Demand-driven supply, quality water and optimum work conditions through automation

At Kasted water works outside of Aarhus, Denmark, a new facility has been established with the purpose of securing a future-safe water supply for the area.

The idea behind the facility is to reach a water supply that is tailored to fit the actual real-time demand, improve the staff’s work conditions and obtain the safest drinking water possible.

The facility holds six XL PE pipe water tanks with a total capacity of 2,000 m3. It replaces a previous installation with a single water tank made from concrete. Working with only one tank is risky, as maintenance or contamination could mean a temporary disruption of the supply to customers. Further, constructions made from concrete cracks over time, and damages are difficult to detect.

Plastic materials, such as PE, on the other hand are able to bend, and are cheaper in production, which was a further advantage while wanting to build six separate tanks. Having multiple tanks creates more flexibility, as maintenance or cleaning can be undergone without any interruption of the essential supply. Also, it is preferred to have as little stagnant water as possible, but to keep the water’s journey from ground to consumer as short as possible.

Full focus on high-quality drinking water

The water works produce more than 250 m3/hour all day from water drillings nearby, which is then filtered and oxygenated before it is sent off to the water tanks. The main purpose of the tanks is then to store enough water to assure a continuous supply and, while doing so, keep out any contaminating dirt or bacteria from the surrounding soil. Therefore, the tanks have an extra layer added on the outside, and the gap between the inner and outer layer is filled with pressurized air. This makes it possible to monitor any changes in the pressure, which would indicate a leak or burst somewhere in or around the tank.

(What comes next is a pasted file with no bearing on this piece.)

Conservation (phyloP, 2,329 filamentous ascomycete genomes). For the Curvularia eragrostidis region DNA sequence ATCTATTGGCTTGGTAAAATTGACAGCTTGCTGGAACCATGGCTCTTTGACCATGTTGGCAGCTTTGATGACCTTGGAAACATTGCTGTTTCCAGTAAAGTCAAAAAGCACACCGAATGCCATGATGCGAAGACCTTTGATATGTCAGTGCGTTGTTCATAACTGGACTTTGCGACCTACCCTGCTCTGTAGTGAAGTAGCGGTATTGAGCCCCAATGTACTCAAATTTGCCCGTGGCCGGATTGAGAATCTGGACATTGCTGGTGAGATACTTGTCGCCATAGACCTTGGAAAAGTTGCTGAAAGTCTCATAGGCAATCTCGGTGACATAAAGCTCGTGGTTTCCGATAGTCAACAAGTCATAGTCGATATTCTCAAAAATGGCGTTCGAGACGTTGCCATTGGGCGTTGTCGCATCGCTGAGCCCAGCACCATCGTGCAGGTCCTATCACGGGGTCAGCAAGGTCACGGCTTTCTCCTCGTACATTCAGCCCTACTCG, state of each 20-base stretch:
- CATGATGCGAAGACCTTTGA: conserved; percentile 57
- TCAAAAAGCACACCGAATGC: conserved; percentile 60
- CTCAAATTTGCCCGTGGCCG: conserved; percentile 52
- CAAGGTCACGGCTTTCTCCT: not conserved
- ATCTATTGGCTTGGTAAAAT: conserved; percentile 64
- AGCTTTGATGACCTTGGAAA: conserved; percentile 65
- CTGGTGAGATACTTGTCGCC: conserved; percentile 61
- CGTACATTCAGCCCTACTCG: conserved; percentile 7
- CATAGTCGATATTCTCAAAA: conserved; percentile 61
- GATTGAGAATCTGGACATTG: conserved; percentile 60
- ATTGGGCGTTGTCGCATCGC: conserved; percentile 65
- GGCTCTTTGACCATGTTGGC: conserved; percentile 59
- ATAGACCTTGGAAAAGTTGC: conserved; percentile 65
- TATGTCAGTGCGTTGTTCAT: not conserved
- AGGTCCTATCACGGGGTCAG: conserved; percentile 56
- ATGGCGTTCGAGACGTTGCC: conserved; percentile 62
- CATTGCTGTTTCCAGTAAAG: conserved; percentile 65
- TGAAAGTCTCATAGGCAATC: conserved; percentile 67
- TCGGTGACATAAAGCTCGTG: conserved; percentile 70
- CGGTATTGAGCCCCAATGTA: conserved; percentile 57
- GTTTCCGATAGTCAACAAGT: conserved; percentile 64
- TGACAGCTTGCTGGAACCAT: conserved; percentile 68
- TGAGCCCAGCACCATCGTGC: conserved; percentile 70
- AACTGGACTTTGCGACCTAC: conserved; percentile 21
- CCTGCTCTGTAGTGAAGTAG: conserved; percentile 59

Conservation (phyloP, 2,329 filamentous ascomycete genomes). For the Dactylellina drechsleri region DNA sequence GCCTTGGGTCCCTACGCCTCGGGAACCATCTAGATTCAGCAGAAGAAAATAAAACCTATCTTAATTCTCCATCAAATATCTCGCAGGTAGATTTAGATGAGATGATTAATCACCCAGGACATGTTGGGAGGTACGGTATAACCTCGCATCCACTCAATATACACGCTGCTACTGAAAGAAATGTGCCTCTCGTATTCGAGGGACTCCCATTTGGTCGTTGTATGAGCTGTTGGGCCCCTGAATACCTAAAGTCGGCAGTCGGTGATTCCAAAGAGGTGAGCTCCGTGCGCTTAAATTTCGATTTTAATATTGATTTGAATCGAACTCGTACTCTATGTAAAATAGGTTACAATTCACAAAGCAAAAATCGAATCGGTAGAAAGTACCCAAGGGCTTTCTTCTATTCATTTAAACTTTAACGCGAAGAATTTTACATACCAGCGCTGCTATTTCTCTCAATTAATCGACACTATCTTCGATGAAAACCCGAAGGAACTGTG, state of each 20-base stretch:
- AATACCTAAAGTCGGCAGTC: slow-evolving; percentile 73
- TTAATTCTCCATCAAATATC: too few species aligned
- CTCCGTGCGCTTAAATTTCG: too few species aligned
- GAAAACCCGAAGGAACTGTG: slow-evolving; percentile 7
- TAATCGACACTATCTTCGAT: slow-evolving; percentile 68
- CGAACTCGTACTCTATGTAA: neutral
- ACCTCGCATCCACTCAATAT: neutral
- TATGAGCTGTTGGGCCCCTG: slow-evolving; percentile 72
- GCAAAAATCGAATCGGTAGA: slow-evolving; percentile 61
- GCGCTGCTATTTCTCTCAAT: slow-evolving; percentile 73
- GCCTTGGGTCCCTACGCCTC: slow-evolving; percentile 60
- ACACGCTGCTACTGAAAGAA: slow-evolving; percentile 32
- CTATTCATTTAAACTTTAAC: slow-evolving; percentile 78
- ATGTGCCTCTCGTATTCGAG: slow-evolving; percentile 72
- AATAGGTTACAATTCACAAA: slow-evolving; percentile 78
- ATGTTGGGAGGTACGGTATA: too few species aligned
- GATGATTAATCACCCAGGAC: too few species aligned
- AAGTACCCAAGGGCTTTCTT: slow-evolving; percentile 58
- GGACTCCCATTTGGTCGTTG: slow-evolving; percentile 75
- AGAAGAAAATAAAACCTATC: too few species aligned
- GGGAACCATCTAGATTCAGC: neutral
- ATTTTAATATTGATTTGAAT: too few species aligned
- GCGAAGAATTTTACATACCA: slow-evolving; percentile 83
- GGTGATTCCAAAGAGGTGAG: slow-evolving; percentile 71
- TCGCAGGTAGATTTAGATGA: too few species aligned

Air over the water surface in the tanks enters and exits through an air filtration system, to prevent contamination from the inlet air. Relief and vacuum valves are installed on top of the tanks to secure the tanks from damage caused by sudden changes in air pressure. A small tap is placed on each tank, for regular water quality sampling. The tanks decline slightly towards the inside of the facility, resulting in a self-cleaning feature directing any small particles to a sump pump at the end, where they settle and can be discarded.

Keeping it natural

In Denmark, the permitted drinking water treatment only includes oxygenation and filtering, where adding chlorine is common in almost all other parts of the world. This only emphasises the need for a system where the risk of water contamination is brought to an absolute minimum.

Harvesting the benefits of automation

Adding more control to the facility equipment is the main driver in reaching the goal of a demand-based supply. Before, outswings in demand were tackled through overcapacity, which will no longer be necessary as the facility will be able to respond to peak or off-peak hours, keeping the resources used at a minimum.

Being able to remotely monitor and regulate changes in the facility comes with other advantages. With the finalised setup, no staff will have to rush in at changes but can follow-up and adjust equipment settings from where they are situated. This saves valuable time and efforts, benefitting both staff and end-consumers.

Upholding the high quality also means installing equipment with no impact on the water it is in contact with. The facility has been equipped with two large DN400 AVK gate valves at the inlet from the pumping station, and smaller DN200 AVK gate valves and butterfly valves with actuation for both inlet and outlet of each of the six tanks.

Water quality

Minimising leakages in the water distribution network

Have you ever considered the fact that leakages is a possible source to contamination as well? Recently, an American water company was twice presented with fines of around $300,000 for contaminating a local stream with chlorinated drinking water, killing all life in the water. This underpins the need to focus on water loss and non-revenue water.

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